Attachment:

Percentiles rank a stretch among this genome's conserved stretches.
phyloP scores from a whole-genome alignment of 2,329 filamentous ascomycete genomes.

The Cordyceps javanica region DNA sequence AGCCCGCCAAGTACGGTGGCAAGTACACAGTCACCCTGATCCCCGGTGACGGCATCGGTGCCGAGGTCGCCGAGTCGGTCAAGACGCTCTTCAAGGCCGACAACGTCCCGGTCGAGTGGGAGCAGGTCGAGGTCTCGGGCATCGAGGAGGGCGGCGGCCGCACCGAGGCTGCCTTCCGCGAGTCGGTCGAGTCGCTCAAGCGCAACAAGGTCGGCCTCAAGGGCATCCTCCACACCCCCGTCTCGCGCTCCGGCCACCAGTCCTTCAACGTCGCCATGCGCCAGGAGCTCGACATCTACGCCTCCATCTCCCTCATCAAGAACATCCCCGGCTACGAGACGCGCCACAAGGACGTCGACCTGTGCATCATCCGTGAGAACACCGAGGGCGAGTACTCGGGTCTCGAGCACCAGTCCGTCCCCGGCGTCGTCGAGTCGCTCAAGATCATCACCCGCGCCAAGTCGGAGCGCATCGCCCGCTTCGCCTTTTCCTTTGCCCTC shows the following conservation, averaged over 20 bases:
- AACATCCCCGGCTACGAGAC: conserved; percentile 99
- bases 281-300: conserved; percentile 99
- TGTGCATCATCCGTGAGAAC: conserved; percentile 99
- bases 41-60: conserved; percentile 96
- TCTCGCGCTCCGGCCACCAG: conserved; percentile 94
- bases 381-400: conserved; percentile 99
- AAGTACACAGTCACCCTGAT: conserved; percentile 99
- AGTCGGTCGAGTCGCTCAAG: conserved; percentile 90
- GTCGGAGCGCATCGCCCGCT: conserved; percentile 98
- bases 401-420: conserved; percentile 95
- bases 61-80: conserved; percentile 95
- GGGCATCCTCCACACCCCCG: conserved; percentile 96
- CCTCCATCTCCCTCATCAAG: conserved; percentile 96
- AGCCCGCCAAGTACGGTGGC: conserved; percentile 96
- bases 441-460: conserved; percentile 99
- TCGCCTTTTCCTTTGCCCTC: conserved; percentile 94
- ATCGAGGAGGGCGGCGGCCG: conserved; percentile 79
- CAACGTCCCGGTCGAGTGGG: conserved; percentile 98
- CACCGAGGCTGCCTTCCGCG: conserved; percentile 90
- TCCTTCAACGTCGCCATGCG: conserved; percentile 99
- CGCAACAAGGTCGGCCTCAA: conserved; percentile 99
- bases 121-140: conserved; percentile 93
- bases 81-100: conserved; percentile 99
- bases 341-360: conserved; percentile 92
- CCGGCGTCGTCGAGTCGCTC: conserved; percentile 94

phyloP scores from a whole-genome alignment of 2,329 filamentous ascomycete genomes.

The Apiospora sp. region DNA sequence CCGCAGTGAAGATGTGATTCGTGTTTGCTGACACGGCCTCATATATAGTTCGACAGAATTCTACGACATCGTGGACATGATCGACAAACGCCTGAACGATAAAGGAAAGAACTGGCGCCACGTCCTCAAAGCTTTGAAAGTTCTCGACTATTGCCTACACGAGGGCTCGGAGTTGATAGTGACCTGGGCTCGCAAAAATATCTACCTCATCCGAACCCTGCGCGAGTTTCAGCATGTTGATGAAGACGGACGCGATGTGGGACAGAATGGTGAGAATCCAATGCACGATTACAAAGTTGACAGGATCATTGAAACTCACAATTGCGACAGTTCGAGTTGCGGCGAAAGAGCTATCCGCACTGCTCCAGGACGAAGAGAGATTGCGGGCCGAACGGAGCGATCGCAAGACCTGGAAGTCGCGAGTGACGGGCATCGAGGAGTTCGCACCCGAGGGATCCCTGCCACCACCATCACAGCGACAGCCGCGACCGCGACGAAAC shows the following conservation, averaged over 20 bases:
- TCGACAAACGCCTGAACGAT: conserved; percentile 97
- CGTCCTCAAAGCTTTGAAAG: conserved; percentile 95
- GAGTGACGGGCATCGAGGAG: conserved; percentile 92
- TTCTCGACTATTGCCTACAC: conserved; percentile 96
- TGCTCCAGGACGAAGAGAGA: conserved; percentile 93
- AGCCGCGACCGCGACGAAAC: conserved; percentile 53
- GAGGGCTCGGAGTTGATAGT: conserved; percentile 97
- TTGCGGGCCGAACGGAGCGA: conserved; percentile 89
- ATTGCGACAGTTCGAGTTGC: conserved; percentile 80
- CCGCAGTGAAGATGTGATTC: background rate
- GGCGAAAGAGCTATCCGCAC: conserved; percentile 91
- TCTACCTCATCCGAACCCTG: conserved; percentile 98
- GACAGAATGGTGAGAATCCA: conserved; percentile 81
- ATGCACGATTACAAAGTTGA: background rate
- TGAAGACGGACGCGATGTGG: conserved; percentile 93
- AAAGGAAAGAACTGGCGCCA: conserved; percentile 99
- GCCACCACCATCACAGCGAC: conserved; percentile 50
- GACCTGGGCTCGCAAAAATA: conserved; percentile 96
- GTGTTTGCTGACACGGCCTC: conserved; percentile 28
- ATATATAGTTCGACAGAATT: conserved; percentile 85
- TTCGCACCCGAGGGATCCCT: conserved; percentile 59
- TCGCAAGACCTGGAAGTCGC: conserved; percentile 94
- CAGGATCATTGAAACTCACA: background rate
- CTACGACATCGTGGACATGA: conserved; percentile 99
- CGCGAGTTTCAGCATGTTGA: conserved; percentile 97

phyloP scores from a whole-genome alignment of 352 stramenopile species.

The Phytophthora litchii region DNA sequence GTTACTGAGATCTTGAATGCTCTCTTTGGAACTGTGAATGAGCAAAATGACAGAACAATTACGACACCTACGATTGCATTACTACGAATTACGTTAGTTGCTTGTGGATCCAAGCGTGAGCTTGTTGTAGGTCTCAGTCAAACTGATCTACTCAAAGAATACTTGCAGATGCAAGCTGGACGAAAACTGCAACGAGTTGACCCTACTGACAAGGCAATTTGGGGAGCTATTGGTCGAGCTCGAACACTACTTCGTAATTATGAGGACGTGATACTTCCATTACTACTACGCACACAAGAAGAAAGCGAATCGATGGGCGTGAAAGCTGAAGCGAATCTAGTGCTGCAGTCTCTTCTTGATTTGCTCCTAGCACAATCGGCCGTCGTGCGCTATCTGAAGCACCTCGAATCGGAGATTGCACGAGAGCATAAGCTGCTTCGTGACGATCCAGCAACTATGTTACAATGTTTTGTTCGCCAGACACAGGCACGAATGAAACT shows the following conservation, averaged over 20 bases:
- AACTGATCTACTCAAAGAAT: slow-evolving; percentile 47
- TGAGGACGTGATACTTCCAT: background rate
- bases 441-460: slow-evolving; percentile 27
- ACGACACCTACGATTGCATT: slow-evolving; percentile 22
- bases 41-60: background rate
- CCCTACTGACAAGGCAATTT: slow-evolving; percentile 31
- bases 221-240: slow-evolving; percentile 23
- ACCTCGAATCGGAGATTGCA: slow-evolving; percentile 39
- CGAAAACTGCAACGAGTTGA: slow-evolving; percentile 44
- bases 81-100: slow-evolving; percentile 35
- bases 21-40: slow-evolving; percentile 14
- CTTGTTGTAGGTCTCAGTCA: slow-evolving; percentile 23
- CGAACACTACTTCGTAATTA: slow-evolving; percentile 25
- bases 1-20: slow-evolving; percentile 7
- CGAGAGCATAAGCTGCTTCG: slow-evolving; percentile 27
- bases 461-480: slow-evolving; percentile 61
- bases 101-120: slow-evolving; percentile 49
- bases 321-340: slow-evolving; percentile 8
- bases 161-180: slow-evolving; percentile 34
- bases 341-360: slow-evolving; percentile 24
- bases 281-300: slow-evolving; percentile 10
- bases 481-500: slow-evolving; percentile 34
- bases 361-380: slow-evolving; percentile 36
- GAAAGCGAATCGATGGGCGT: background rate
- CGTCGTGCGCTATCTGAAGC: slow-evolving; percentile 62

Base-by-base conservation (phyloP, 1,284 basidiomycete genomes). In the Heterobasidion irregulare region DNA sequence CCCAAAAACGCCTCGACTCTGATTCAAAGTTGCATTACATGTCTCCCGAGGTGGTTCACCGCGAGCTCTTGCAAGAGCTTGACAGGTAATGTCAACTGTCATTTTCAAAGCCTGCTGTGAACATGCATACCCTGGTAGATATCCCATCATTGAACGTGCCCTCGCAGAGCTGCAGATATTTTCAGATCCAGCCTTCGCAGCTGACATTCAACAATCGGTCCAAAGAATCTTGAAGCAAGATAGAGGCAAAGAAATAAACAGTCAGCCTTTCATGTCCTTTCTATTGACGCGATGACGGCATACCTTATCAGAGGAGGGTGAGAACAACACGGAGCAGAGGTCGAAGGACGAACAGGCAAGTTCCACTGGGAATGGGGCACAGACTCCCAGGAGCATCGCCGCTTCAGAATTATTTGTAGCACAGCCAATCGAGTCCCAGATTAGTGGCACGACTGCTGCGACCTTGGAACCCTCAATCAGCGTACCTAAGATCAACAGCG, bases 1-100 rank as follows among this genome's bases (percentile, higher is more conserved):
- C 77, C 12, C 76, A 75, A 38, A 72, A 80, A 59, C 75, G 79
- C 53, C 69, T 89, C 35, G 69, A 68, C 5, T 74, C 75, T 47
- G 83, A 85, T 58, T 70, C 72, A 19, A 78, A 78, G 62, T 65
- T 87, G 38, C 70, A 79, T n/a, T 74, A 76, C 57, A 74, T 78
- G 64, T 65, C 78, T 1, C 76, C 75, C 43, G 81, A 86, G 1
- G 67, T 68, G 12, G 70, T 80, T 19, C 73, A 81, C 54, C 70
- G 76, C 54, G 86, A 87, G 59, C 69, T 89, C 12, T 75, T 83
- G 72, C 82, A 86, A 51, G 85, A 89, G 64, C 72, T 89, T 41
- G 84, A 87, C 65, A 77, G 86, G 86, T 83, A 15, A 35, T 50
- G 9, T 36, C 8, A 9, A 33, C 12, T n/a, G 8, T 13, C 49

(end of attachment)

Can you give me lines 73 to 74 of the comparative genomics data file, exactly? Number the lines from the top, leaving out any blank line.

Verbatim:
- bases 461-480: slow-evolving; percentile 61
- bases 101-120: slow-evolving; percentile 49